None of us are about to relaunch our company website with a new domain name, of course. But from time to time we might want a new website for a specific initiative, and it’s worth knowing the best practice for when that happens.
Our first inclination might be to choose a domain name related to the business. Makes sense, right? Well, only if that matters both to us and to our customers. If the Blue Widget Company is launching an online store for red widgets, and it’s not traditionally associated with the product, not necessarily that well known, and perhaps might be selling other people’s red widgets, perhaps it would make sense to call the site ‘The Red Widget Store’ rather than refer to the owner’s brand.
Getting keywords in the domain name has long been discredited as a way of gaining an SEO advantage. However, just because it doesn’t excite the algorithms, doesn’t mean it won’t interest customers. Do you think bluewidgetstore.co.uk might be a good place to investigate if you want to buy a blue widget? Of course it will be.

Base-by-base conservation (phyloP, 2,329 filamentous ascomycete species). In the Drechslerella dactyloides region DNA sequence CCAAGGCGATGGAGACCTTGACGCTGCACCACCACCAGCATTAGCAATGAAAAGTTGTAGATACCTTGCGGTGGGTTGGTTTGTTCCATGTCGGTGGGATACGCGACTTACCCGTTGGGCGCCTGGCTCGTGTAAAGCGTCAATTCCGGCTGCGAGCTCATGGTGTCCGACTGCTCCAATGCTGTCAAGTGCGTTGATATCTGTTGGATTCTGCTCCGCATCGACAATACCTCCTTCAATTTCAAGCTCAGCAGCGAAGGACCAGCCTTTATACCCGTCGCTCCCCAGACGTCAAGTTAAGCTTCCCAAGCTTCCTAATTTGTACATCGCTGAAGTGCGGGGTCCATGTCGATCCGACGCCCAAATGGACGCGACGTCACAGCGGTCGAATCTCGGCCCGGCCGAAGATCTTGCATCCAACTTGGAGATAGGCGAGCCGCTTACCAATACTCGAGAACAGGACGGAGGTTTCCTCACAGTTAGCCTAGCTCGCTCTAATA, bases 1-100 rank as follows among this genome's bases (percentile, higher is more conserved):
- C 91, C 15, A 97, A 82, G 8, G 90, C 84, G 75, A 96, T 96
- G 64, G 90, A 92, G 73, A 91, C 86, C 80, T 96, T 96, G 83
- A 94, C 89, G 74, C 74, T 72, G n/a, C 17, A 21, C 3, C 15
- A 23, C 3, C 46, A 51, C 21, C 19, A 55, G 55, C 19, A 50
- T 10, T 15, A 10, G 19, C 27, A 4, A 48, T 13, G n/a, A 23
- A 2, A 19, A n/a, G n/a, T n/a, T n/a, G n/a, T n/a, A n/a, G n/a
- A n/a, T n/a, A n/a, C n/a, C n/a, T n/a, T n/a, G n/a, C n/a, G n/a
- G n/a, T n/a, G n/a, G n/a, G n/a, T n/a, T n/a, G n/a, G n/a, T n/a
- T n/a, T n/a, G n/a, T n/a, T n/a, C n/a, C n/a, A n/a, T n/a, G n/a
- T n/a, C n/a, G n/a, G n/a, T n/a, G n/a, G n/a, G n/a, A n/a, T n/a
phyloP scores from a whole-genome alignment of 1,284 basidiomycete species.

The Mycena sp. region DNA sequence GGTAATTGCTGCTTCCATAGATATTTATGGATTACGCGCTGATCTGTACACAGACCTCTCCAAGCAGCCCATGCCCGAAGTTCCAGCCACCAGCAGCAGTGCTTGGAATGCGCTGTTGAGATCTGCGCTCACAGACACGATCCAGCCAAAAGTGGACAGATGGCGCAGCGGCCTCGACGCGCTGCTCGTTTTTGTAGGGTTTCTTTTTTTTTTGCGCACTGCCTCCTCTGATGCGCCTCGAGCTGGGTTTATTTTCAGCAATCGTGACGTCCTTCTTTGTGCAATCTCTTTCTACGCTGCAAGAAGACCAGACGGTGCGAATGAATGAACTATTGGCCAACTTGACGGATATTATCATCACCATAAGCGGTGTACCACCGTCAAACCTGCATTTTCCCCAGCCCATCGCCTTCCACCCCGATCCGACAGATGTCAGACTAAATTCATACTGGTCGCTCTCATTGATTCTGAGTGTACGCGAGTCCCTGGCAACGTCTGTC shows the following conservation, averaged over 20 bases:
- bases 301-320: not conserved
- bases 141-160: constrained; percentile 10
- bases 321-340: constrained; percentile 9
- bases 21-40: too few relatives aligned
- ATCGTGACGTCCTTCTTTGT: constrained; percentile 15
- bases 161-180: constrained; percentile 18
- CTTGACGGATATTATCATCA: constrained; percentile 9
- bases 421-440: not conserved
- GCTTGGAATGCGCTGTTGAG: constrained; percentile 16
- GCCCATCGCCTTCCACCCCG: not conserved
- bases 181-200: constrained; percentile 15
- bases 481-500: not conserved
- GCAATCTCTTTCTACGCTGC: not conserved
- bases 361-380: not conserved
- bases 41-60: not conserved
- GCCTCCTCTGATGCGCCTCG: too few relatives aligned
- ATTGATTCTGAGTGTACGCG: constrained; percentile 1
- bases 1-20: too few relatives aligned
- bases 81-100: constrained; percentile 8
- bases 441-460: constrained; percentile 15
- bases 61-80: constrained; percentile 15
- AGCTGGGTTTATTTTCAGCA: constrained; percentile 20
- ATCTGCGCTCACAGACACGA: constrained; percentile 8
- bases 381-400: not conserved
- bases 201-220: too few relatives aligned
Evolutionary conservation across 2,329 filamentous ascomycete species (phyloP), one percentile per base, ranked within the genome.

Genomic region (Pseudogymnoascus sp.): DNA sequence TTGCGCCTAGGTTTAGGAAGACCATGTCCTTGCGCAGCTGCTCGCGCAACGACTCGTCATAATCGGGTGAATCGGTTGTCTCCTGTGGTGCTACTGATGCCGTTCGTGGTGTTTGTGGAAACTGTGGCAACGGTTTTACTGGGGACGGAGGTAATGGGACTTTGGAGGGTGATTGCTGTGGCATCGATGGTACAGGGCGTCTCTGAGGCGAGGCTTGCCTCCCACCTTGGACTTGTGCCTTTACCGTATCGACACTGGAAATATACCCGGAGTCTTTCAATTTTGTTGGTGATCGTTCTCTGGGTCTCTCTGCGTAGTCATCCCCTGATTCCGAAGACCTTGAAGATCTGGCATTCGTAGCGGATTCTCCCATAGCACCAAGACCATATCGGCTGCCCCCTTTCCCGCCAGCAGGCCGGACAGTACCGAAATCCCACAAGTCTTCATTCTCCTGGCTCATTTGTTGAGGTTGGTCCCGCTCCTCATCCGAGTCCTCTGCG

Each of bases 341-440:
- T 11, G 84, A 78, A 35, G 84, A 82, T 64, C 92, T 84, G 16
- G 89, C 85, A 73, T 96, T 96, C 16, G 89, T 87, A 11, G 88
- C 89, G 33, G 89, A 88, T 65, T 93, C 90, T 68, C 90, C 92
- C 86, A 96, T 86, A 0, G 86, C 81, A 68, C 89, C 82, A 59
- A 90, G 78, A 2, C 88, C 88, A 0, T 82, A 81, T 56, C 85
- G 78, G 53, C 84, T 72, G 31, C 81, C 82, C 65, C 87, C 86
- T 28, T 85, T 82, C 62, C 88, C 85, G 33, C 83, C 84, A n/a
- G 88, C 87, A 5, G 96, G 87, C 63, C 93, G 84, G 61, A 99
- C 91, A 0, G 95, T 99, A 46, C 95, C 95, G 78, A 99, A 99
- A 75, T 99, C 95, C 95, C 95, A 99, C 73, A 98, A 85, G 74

Like children’s names, domain names work best if they’re short, not weird, and easy to type correctly without having to spell them out. When I hear any business say: “Find us at (xxx).com, that’s written…” I want to scream. Avoid hyphens; there’s no SEO benefit, they have to be spelt out, and if they’re needed because two words together look odd, choose a different two words.
Finally, even if we only want the .co.uk (or whatever), it makes sense to avoid choosing a domain where the .com already belongs to someone else. It’s an invitation for problems in the future. Also, check the history of the domain at archive.org – we don’t want to be resurrecting something that had a bad reputation in the past.